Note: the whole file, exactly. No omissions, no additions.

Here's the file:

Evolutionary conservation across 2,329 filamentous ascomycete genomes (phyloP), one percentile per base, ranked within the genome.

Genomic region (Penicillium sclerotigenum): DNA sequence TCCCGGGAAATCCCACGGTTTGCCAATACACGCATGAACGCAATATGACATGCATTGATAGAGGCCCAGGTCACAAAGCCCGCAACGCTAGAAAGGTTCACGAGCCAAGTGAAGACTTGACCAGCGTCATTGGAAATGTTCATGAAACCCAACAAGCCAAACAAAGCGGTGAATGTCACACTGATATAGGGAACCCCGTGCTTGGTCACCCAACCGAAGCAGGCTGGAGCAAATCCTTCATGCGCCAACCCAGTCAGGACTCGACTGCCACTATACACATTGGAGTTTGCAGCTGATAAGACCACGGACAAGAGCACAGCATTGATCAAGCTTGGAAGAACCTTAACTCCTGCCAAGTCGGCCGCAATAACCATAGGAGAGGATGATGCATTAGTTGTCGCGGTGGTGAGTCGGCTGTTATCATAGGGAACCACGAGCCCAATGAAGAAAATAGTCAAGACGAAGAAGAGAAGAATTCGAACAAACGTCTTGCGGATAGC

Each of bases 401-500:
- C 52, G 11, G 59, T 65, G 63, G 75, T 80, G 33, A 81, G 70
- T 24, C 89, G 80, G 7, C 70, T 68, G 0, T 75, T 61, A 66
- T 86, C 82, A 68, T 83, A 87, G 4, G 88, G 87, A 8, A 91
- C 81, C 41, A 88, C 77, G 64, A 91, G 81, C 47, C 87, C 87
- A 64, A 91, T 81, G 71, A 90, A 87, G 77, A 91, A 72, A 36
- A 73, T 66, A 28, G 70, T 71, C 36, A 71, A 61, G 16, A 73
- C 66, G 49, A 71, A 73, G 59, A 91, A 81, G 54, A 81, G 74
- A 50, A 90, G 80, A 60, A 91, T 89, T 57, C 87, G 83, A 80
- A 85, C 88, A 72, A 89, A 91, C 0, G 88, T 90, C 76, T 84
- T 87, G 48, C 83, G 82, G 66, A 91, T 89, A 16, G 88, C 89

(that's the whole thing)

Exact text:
Evolutionary conservation across 2,329 filamentous ascomycete genomes (phyloP), one percentile per base, ranked within the genome.

Genomic region (Penicillium sclerotigenum): DNA sequence TCCCGGGAAATCCCACGGTTTGCCAATACACGCATGAACGCAATATGACATGCATTGATAGAGGCCCAGGTCACAAAGCCCGCAACGCTAGAAAGGTTCACGAGCCAAGTGAAGACTTGACCAGCGTCATTGGAAATGTTCATGAAACCCAACAAGCCAAACAAAGCGGTGAATGTCACACTGATATAGGGAACCCCGTGCTTGGTCACCCAACCGAAGCAGGCTGGAGCAAATCCTTCATGCGCCAACCCAGTCAGGACTCGACTGCCACTATACACATTGGAGTTTGCAGCTGATAAGACCACGGACAAGAGCACAGCATTGATCAAGCTTGGAAGAACCTTAACTCCTGCCAAGTCGGCCGCAATAACCATAGGAGAGGATGATGCATTAGTTGTCGCGGTGGTGAGTCGGCTGTTATCATAGGGAACCACGAGCCCAATGAAGAAAATAGTCAAGACGAAGAAGAGAAGAATTCGAACAAACGTCTTGCGGATAGC

Each of bases 401-500:
- C 52, G 11, G 59, T 65, G 63, G 75, T 80, G 33, A 81, G 70
- T 24, C 89, G 80, G 7, C 70, T 68, G 0, T 75, T 61, A 66
- T 86, C 82, A 68, T 83, A 87, G 4, G 88, G 87, A 8, A 91
- C 81, C 41, A 88, C 77, G 64, A 91, G 81, C 47, C 87, C 87
- A 64, A 91, T 81, G 71, A 90, A 87, G 77, A 91, A 72, A 36
- A 73, T 66, A 28, G 70, T 71, C 36, A 71, A 61, G 16, A 73
- C 66, G 49, A 71, A 73, G 59, A 91, A 81, G 54, A 81, G 74
- A 50, A 90, G 80, A 60, A 91, T 89, T 57, C 87, G 83, A 80
- A 85, C 88, A 72, A 89, A 91, C 0, G 88, T 90, C 76, T 84
- T 87, G 48, C 83, G 82, G 66, A 91, T 89, A 16, G 88, C 89